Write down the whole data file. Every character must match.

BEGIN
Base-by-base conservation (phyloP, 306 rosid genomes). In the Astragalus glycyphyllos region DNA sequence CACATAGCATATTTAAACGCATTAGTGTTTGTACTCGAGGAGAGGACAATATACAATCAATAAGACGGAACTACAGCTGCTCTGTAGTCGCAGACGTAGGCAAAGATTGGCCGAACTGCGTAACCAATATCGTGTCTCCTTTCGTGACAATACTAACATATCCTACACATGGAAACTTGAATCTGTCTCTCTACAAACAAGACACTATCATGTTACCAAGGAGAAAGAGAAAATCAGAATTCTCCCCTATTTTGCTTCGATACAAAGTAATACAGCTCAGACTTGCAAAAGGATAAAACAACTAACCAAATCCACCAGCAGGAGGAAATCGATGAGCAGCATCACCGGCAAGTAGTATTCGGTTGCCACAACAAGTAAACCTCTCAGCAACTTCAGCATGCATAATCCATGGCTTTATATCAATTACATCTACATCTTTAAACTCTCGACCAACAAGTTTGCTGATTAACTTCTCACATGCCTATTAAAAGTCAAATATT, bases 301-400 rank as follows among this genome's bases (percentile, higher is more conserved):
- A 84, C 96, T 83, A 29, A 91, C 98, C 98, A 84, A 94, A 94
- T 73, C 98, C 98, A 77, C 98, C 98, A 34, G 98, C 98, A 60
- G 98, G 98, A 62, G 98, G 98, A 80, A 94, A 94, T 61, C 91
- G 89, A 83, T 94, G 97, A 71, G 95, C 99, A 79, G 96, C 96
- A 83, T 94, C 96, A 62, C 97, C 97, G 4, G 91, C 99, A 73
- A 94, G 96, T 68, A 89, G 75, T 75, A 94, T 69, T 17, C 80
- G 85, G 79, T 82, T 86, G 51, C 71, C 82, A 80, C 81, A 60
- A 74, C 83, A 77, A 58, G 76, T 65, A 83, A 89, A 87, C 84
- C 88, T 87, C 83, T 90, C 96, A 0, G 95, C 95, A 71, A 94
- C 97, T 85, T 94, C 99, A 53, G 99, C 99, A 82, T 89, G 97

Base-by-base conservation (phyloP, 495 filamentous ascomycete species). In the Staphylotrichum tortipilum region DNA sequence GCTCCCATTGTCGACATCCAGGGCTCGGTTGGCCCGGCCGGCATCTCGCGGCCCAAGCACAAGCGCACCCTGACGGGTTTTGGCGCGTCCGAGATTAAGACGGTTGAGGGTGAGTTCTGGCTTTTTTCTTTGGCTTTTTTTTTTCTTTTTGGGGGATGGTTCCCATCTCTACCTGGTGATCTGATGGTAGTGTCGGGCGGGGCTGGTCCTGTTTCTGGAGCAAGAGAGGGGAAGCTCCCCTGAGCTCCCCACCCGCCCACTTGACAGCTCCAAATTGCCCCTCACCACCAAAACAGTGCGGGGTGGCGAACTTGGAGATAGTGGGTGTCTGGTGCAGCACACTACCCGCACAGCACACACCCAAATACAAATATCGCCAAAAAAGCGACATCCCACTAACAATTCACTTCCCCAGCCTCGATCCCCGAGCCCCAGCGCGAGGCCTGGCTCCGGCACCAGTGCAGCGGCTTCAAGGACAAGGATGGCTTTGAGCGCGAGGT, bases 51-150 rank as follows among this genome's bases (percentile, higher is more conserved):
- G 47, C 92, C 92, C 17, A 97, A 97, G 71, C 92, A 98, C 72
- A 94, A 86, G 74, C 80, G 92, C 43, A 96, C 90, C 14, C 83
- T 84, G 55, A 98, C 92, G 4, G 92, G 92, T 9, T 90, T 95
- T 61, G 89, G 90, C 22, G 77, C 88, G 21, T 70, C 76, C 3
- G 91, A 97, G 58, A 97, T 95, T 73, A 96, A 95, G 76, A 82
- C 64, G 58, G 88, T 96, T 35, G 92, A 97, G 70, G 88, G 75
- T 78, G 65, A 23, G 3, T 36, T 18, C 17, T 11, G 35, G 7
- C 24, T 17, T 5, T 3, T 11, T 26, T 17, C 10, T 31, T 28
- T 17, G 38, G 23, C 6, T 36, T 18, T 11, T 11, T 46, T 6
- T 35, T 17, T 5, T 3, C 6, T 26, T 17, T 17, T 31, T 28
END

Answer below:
Base-by-base conservation (phyloP, 306 rosid genomes). In the Astragalus glycyphyllos region DNA sequence CACATAGCATATTTAAACGCATTAGTGTTTGTACTCGAGGAGAGGACAATATACAATCAATAAGACGGAACTACAGCTGCTCTGTAGTCGCAGACGTAGGCAAAGATTGGCCGAACTGCGTAACCAATATCGTGTCTCCTTTCGTGACAATACTAACATATCCTACACATGGAAACTTGAATCTGTCTCTCTACAAACAAGACACTATCATGTTACCAAGGAGAAAGAGAAAATCAGAATTCTCCCCTATTTTGCTTCGATACAAAGTAATACAGCTCAGACTTGCAAAAGGATAAAACAACTAACCAAATCCACCAGCAGGAGGAAATCGATGAGCAGCATCACCGGCAAGTAGTATTCGGTTGCCACAACAAGTAAACCTCTCAGCAACTTCAGCATGCATAATCCATGGCTTTATATCAATTACATCTACATCTTTAAACTCTCGACCAACAAGTTTGCTGATTAACTTCTCACATGCCTATTAAAAGTCAAATATT, bases 301-400 rank as follows among this genome's bases (percentile, higher is more conserved):
- A 84, C 96, T 83, A 29, A 91, C 98, C 98, A 84, A 94, A 94
- T 73, C 98, C 98, A 77, C 98, C 98, A 34, G 98, C 98, A 60
- G 98, G 98, A 62, G 98, G 98, A 80, A 94, A 94, T 61, C 91
- G 89, A 83, T 94, G 97, A 71, G 95, C 99, A 79, G 96, C 96
- A 83, T 94, C 96, A 62, C 97, C 97, G 4, G 91, C 99, A 73
- A 94, G 96, T 68, A 89, G 75, T 75, A 94, T 69, T 17, C 80
- G 85, G 79, T 82, T 86, G 51, C 71, C 82, A 80, C 81, A 60
- A 74, C 83, A 77, A 58, G 76, T 65, A 83, A 89, A 87, C 84
- C 88, T 87, C 83, T 90, C 96, A 0, G 95, C 95, A 71, A 94
- C 97, T 85, T 94, C 99, A 53, G 99, C 99, A 82, T 89, G 97

Base-by-base conservation (phyloP, 495 filamentous ascomycete species). In the Staphylotrichum tortipilum region DNA sequence GCTCCCATTGTCGACATCCAGGGCTCGGTTGGCCCGGCCGGCATCTCGCGGCCCAAGCACAAGCGCACCCTGACGGGTTTTGGCGCGTCCGAGATTAAGACGGTTGAGGGTGAGTTCTGGCTTTTTTCTTTGGCTTTTTTTTTTCTTTTTGGGGGATGGTTCCCATCTCTACCTGGTGATCTGATGGTAGTGTCGGGCGGGGCTGGTCCTGTTTCTGGAGCAAGAGAGGGGAAGCTCCCCTGAGCTCCCCACCCGCCCACTTGACAGCTCCAAATTGCCCCTCACCACCAAAACAGTGCGGGGTGGCGAACTTGGAGATAGTGGGTGTCTGGTGCAGCACACTACCCGCACAGCACACACCCAAATACAAATATCGCCAAAAAAGCGACATCCCACTAACAATTCACTTCCCCAGCCTCGATCCCCGAGCCCCAGCGCGAGGCCTGGCTCCGGCACCAGTGCAGCGGCTTCAAGGACAAGGATGGCTTTGAGCGCGAGGT, bases 51-150 rank as follows among this genome's bases (percentile, higher is more conserved):
- G 47, C 92, C 92, C 17, A 97, A 97, G 71, C 92, A 98, C 72
- A 94, A 86, G 74, C 80, G 92, C 43, A 96, C 90, C 14, C 83
- T 84, G 55, A 98, C 92, G 4, G 92, G 92, T 9, T 90, T 95
- T 61, G 89, G 90, C 22, G 77, C 88, G 21, T 70, C 76, C 3
- G 91, A 97, G 58, A 97, T 95, T 73, A 96, A 95, G 76, A 82
- C 64, G 58, G 88, T 96, T 35, G 92, A 97, G 70, G 88, G 75
- T 78, G 65, A 23, G 3, T 36, T 18, C 17, T 11, G 35, G 7
- C 24, T 17, T 5, T 3, T 11, T 26, T 17, C 10, T 31, T 28
- T 17, G 38, G 23, C 6, T 36, T 18, T 11, T 11, T 46, T 6
- T 35, T 17, T 5, T 3, C 6, T 26, T 17, T 17, T 31, T 28